The mayor of Cassino, Enzo Salera, has said: “We should be grateful to Poles, primarily to those soldiers who fought a heroic battle at Monte Cassino 76 years ago.”
Addressing a press conference in Warsaw, he added: “Thanks to a monument commemorating General Anders and his 1,057 troops who fought for freedom under his command, their memory will be preserved for future generations.”
The monument is due to be unveiled on May 18 during events marking the 76th anniversary of the victorious Battle of Monte Cassino and the 50th anniversary of the Polish general’s death.
The general’s daughter, Anna Maria Anders, who currently serves as Poland’s ambassador to Rome, told reporters she was delighted with the idea of the project.
"It is very important that he and his soldiers will be honoured in this way,” she said.
Designed by Giacomo Bianchi, the memorial will feature the names of all Polish soldiers who died in the 1944 Battle of Monte Cassino. They will be inscribed on a 19-metre-long wall of black granite.
Stones brought from Poland will be placed over an area of 144 square metres as a token of remembrance of the young victims of the fighting. General Anders’ figure will be cast in bronze.
The idea of the memorial has been co-sponsored by the Monte Cassino Run, the brainchild of former Polish track-and-field athlete Bogusław Mamiński, a successful steeplechase runner who won world and European championship medals in the early 1980s.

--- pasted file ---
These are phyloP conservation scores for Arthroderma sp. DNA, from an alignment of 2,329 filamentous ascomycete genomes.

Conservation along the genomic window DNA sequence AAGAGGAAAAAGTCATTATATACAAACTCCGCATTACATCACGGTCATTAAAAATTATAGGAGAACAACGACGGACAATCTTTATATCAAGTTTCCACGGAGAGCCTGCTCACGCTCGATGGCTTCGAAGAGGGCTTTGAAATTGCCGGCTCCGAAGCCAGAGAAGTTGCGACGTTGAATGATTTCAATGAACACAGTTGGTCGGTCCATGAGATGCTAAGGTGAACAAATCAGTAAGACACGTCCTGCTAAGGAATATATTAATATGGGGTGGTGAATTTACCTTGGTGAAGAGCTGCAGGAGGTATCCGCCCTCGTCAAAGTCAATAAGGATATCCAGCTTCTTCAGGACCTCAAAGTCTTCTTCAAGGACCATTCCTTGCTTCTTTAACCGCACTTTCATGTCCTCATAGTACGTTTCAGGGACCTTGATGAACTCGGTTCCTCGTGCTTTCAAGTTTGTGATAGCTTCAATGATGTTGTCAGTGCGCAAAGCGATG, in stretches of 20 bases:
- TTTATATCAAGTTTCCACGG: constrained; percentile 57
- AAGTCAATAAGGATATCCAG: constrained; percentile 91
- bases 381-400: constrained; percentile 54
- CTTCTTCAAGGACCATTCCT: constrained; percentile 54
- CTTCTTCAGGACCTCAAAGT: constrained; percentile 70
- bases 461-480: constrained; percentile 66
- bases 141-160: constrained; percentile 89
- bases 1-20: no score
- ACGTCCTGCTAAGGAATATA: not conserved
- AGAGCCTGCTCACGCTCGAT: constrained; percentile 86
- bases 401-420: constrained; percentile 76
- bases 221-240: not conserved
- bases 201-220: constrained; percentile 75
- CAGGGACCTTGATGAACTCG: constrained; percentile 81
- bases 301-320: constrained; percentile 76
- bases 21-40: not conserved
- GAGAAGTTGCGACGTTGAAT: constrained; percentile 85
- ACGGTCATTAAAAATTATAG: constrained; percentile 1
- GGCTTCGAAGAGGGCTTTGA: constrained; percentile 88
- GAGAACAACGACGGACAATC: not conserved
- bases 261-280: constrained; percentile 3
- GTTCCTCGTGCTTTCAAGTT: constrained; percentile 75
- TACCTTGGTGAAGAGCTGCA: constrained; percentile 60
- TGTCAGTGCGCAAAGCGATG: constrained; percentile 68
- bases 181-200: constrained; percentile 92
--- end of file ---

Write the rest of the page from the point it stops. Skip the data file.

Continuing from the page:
A 10-km run at Monte Cassino, whose first edition in 2014 attracted 998 runners, will be held again in May.
Born in 1892, Władysław Anders commanded a cavalry brigade at the start of World War II. He was wounded and taken prisoner by the Soviets in September 1939. He spent 22 months in the NKVD Lubyanka prison in Moscow. Tortured in countless interrogations, he was persuaded to join the Red Army, but he refused to meet any of the Soviet demands.
He was freed after the outbreak of the German-Soviet war and appointed commander of the Polish army in the Soviet Union. In the summer of 1942, the Anders Army, together with over 20,000 Polish civilians freed from prisons and labour camps, was evacuated to Iran, Iraq and Palestine. There, Anders formed and led the 2nd Polish Corps, which fought in the Battle for Monte Cassino in the Italian Campaign.
General Anders was critical of the decisions of the Yalta Conference. In 1946, the communist authorities in Poland deprived him of his Polish citizenship and his military rank.
As a political émigré in Britain, he continued his political activities aimed at preserving the constitutional continuity of the Polish government-in-exile in London. He took part in a campaign for the release of Poles still held in Soviet labour camps.
He died on May 12, 1970, the 26th anniversary of the Battle of Monte Cassino, and was buried, in accordance with his wish, at the Polish War Cemetery at Monte Cassino.
After the collapse of communism in Poland in 1989, his citizenship and military rank were posthumously reinstated.
Click on the audio icon above to listen to a report by Elżbieta Krajewska.